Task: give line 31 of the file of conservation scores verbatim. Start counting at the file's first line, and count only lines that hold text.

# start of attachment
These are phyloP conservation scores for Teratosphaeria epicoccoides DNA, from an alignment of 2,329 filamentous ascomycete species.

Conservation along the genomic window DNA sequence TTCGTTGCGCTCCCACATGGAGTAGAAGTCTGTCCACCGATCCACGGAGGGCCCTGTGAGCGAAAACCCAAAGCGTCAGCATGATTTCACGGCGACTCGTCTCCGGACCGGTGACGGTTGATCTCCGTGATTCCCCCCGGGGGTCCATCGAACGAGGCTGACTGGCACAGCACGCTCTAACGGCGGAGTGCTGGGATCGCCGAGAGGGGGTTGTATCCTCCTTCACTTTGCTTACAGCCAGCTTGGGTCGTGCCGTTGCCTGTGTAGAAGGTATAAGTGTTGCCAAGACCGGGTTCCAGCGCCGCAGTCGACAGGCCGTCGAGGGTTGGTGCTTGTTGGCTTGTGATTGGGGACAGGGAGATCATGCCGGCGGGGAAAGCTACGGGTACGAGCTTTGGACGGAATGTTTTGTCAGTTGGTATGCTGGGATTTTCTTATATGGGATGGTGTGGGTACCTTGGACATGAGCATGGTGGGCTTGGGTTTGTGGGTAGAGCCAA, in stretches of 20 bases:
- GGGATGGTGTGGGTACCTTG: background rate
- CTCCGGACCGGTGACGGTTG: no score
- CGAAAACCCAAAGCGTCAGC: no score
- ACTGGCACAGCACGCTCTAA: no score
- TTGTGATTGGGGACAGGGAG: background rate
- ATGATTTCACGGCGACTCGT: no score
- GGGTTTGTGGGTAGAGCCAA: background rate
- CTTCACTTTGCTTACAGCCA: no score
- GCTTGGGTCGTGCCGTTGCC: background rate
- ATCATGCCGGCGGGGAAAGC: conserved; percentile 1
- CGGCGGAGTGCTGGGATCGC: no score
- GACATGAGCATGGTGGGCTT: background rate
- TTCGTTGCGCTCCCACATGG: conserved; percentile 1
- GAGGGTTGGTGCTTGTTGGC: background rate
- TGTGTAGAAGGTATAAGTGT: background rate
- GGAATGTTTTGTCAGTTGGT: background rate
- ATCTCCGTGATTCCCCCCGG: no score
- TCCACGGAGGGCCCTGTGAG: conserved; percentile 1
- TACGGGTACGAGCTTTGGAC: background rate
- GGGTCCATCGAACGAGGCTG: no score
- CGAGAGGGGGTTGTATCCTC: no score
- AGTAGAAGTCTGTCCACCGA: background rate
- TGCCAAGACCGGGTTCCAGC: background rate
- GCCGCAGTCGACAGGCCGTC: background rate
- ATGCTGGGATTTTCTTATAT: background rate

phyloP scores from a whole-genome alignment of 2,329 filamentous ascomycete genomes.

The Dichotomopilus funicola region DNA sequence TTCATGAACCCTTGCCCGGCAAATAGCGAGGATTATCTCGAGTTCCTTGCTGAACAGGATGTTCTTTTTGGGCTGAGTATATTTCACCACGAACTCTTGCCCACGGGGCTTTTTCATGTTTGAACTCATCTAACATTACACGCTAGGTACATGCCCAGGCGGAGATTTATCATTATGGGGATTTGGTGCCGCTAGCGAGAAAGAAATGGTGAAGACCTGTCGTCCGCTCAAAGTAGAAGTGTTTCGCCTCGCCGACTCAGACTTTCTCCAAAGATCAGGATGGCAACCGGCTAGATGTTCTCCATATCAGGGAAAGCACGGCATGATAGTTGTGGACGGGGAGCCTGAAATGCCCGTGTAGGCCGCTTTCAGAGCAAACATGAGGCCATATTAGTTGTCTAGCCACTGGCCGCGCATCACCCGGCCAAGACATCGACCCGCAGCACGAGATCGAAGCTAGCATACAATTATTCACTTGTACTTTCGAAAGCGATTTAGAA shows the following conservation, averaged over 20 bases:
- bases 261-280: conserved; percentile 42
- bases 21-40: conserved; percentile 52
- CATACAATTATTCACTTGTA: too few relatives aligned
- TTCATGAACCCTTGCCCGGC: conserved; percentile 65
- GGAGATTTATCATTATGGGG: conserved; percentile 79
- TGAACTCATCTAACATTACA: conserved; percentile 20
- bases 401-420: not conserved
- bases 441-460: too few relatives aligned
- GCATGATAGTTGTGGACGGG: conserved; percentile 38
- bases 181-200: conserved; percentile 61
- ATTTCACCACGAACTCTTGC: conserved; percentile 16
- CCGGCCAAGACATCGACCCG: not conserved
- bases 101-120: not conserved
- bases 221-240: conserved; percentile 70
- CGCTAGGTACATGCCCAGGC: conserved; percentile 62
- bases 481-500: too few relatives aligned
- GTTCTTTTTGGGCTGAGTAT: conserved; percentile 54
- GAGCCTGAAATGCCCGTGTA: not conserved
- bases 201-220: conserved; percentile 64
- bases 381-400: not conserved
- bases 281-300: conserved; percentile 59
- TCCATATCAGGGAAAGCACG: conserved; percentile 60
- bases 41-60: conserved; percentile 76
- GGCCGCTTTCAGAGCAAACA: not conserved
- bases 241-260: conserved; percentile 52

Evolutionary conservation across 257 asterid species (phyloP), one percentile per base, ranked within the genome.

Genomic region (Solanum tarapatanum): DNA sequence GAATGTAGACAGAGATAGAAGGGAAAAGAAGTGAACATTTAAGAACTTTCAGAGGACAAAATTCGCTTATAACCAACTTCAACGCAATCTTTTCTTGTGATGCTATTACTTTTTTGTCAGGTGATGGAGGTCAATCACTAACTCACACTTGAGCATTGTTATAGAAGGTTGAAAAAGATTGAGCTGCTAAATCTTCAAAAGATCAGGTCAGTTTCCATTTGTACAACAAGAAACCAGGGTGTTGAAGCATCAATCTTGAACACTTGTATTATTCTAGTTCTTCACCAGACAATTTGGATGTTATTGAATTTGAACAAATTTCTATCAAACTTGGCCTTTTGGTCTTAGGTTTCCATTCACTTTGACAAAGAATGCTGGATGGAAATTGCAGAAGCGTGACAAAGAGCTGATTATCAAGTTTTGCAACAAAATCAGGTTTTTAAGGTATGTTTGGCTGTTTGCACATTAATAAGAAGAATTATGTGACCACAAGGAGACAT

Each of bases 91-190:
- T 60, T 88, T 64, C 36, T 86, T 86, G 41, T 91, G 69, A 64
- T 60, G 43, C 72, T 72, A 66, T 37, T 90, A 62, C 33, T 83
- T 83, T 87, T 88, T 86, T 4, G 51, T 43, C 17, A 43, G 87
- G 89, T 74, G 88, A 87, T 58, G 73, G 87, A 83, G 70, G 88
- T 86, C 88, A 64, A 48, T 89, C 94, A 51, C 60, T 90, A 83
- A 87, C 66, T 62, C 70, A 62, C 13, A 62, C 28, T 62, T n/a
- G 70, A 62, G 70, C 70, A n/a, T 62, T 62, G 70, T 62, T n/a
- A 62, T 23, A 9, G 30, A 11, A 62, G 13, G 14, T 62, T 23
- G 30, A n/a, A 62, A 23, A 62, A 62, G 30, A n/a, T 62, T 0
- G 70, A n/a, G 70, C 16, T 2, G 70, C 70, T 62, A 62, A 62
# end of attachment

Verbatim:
- bases 21-40: conserved; percentile 52